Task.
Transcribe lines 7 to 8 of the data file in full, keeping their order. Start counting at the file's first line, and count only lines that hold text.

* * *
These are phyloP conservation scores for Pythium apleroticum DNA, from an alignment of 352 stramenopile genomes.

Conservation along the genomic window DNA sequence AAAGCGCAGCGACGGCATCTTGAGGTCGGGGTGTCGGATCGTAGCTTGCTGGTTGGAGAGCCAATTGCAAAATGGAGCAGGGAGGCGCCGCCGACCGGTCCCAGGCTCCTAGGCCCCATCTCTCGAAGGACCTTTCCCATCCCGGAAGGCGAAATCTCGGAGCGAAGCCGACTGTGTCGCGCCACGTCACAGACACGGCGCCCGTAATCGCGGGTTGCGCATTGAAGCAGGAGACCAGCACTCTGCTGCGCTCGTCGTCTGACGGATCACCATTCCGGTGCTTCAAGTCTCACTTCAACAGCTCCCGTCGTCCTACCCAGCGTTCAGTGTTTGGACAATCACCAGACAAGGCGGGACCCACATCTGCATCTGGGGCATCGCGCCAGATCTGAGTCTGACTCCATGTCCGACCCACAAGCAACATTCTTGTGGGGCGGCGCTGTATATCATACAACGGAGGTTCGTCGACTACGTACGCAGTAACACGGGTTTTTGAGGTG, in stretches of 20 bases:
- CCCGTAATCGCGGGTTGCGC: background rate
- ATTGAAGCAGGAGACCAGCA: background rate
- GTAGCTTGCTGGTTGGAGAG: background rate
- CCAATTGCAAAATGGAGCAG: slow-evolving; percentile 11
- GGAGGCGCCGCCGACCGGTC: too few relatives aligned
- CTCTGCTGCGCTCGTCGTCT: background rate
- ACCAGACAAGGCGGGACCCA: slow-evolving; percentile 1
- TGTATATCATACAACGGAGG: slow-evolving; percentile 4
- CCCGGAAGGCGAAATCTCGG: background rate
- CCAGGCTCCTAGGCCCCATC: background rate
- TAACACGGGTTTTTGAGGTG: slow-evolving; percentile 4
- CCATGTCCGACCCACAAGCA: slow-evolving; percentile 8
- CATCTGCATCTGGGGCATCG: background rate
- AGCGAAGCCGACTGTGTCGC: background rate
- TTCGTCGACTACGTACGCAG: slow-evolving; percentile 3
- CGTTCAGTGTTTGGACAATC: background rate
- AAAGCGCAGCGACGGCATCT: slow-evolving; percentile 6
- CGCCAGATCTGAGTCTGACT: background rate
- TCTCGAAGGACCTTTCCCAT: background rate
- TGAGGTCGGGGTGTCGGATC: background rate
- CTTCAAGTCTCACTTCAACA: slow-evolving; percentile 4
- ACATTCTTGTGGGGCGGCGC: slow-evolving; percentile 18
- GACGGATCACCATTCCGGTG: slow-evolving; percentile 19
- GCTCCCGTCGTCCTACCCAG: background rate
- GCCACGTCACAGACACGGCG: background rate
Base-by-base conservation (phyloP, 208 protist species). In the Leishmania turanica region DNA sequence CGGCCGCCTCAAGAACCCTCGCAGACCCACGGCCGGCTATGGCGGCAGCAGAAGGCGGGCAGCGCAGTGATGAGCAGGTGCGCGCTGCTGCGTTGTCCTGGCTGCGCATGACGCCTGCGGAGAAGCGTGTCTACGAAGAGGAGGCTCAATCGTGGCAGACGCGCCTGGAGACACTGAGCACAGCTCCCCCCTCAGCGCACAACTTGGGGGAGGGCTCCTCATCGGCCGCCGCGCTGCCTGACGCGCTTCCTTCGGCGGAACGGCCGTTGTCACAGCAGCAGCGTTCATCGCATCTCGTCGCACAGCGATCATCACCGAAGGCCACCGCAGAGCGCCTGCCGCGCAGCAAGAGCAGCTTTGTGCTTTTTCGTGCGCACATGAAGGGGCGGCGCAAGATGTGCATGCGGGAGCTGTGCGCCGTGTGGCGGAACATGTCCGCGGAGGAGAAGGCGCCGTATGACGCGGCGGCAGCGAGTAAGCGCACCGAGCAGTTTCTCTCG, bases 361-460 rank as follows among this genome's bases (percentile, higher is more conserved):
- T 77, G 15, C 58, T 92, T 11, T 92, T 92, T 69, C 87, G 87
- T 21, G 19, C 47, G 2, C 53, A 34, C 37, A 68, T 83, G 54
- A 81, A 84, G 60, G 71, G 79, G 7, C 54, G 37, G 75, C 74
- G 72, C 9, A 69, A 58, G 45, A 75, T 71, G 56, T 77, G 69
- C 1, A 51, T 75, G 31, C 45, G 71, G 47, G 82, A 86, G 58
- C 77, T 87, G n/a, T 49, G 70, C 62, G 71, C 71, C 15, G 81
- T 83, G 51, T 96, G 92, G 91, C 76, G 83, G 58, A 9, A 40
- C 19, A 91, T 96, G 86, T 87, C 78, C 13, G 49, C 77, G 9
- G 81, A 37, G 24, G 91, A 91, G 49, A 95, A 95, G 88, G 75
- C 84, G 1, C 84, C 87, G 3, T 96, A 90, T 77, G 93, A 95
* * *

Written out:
- GGAGGCGCCGCCGACCGGTC: too few relatives aligned
- CTCTGCTGCGCTCGTCGTCT: background rate